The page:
Wednesday, March 25, 2009
Zinc and Hormones
Zinc deficiency affects hypothalamic pituitary thyroid function. Thyrotropin releasing hormone content was decreased in the zinc deficient rat (Morley et al., 1980). Ultimately triiodothyronine (T3) and thyroxin levels were decreased. The hypothalamic axis susceptibility to Zn deficiency may explain the dynamic relationship between testosterone and Zn. Injections of testosterone or dihydro-testosterone in mice restores normal zinc content (Donovan and Thomas, 1980) while Zn deficiency decreases serum production and delays puberty (Prasad, 1966).
Elevations in hypothalamic Zn concentrations in the rat appear to correlate with the release of gonadotropin releasing hormone and gonadotropins which occurs between proestrus and estrus and after castration, although this, of course, does not establish a causal relation (Zinc and Manganese in the Schizophrenias
Merriam et al., 1979). Hypothalamic Zn ions rise with gonadotropin secretions (Merriam et al., 1979; Root et al., 1979). Hypogonadism occurs with Zn deficiency (Caggiano et al., 1969; Prasad, 1966).
Zinc deficiency inhibits essential fatty acid metabolism to prostaglandins (PG) either by blocking linoleic acid desaturation to gamma - linoleic acid or by inhibiting mobilization of dihomo - gamma linolenic acid from tissue membrane stores (Cunnane and Horrobin, 1980). Prolactin and Zn have similar actions on PGE1 formation and prolactin enhances flow of fluid from fetal to maternal compartments (Manku et al., 1975; Manku et al., 1979). Zinc deficiency can result in polyhydraminos (Manku et al., 1979). Opiates may have an effect on PGE1 synthesis which is opposite to that of Zn and there is evidence that reduced PGE1 production (possibly due to an endogenous opioid) may play a role in schizophrenia (Horrobin et al., 1978; Horrobin and Morgan, 1980). An enkephalin degrading amino peptidase from rat brain homogenates is a Zn metalloenzyme(Schnebli et al., 1979). A higher than normal proportion of arachidonate was found in the fatty acids of Zn deficient skin (Bettger et al., 1980). PGE2 and PGF2 have opposing effects on Zn transport and may act as regulators of the intestinal mucosa transport of Zn (Song and Adham, 1979).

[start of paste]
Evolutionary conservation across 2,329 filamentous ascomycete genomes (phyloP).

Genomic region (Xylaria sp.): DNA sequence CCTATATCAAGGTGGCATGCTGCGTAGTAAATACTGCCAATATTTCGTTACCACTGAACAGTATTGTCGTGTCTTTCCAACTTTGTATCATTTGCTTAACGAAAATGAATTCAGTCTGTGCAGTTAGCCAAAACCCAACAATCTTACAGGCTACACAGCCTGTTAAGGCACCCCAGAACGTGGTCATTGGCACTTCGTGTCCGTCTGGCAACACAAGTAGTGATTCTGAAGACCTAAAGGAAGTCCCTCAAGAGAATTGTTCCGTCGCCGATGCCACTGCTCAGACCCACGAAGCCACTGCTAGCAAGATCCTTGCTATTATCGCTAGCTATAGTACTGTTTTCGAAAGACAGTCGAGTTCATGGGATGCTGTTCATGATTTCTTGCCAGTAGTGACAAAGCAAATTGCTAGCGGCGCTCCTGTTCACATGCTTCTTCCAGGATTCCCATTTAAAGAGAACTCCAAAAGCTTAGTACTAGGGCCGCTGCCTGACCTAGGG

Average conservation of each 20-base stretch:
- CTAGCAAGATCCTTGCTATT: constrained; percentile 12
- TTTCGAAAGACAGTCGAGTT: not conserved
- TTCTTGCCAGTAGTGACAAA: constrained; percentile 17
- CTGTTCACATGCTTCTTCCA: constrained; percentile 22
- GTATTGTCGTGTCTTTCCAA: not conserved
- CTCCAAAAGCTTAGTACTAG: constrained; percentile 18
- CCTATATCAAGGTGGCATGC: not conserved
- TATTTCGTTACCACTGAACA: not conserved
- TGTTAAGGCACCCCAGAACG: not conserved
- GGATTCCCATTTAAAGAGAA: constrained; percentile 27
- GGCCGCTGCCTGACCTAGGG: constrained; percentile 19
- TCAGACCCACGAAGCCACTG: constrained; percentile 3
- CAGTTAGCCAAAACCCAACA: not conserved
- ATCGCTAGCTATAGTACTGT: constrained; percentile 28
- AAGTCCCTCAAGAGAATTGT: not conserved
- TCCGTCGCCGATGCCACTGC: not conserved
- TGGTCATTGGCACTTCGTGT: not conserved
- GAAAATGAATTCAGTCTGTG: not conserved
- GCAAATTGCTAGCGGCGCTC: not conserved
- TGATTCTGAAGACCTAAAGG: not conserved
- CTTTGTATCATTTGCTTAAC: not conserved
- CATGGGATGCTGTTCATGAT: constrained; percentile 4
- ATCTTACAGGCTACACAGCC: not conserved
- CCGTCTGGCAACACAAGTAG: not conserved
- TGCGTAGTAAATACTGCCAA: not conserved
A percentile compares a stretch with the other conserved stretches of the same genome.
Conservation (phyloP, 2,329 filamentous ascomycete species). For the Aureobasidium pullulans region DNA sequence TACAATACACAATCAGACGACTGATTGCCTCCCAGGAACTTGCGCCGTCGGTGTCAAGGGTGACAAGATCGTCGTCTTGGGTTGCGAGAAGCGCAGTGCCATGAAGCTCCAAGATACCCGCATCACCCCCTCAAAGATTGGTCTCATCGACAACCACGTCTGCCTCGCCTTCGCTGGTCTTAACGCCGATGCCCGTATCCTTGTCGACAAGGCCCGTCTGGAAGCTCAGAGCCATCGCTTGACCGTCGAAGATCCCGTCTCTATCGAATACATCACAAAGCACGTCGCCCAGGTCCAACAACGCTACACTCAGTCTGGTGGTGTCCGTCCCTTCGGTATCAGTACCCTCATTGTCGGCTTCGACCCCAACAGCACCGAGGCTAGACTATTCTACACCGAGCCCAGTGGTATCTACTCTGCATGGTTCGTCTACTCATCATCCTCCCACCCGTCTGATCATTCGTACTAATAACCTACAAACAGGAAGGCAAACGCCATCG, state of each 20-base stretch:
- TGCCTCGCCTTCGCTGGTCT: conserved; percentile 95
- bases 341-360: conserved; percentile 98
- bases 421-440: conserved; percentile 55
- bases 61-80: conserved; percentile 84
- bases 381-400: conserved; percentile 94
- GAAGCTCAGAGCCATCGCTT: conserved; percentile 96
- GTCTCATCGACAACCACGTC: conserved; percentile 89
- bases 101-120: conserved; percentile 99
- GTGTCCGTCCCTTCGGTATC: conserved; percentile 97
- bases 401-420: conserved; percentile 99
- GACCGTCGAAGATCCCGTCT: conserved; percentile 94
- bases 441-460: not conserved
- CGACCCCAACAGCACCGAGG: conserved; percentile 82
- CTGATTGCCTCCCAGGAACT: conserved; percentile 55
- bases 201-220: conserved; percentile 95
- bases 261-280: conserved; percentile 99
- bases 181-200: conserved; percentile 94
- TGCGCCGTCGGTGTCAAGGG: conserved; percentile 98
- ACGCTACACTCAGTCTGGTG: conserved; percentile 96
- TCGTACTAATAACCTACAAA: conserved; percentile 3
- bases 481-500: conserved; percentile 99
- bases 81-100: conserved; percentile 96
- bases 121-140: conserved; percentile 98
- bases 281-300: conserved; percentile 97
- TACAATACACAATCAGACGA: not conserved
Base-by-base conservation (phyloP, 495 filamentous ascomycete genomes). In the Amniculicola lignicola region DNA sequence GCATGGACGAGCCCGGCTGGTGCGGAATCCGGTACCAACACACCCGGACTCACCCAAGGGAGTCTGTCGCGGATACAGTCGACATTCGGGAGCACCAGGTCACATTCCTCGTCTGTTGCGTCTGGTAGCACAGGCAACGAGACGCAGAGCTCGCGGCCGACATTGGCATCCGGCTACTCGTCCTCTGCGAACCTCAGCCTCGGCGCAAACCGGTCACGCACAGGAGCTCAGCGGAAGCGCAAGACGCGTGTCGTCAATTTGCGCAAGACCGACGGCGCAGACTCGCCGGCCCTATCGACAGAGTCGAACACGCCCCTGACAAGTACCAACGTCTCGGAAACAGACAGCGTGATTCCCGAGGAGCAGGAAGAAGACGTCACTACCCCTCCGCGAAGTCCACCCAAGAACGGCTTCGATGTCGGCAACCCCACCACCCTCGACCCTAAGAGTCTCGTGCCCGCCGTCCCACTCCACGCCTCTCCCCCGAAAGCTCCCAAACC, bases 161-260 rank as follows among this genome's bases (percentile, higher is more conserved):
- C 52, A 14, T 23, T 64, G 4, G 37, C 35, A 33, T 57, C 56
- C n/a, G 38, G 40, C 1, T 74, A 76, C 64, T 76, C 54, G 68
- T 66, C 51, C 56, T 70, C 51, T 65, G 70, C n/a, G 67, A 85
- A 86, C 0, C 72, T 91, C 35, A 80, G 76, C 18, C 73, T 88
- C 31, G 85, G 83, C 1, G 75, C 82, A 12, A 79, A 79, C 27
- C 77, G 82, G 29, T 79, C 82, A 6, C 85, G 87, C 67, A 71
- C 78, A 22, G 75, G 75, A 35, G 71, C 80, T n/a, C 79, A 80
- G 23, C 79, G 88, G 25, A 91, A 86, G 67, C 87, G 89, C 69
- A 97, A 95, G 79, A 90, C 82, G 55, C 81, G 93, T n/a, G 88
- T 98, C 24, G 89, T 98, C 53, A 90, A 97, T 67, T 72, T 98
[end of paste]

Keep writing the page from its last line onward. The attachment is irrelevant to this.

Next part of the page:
Zinc deficiency and thyroid hormone shortage occurring in both cretinism and myxedema have similar signs, ie. retarded growth, reduced appetite and activity, impaired development of skin and hair (Hartoma et al., 1979). Zinc deficiency symptoms may be mediated by excess glucocorticoids since Zn depletion results in elevation of glucocorticoids. Elevated glucocorticoids and Zn deficiency both result in death of thymic lymphocytes (Donovan and Thomas, 1980). A deficiency of nerve growth factor may occur with Zn deficiency. One nerve growth factor is a small basic protein with three distinct types of sub-units (Vinores and Guroff, 1980). Two molecules of Zn are present in the complex and Zn participates in holding the structure together (Dunn et al., 1980; Pattison and Dunn, 1975). In the absence of Zn the subunits separate. Nerve growth factor is required for the survival and development of certain sympathetic and sensory neurons. It is equally clear that nerve growth factor affects a wide variety of other cells as well. Nerve growth factors are present on the plasma membrane and almost certainly at the synaptic ending as well (Dunn et al., 1980). Nerve growth factor action increased dendritic attachments which requires elevated levels of RNA synthesis, which is Zn dependant.
- From article on Zinc and Manganese in the Schizophrenias by Carl Pfeiffer
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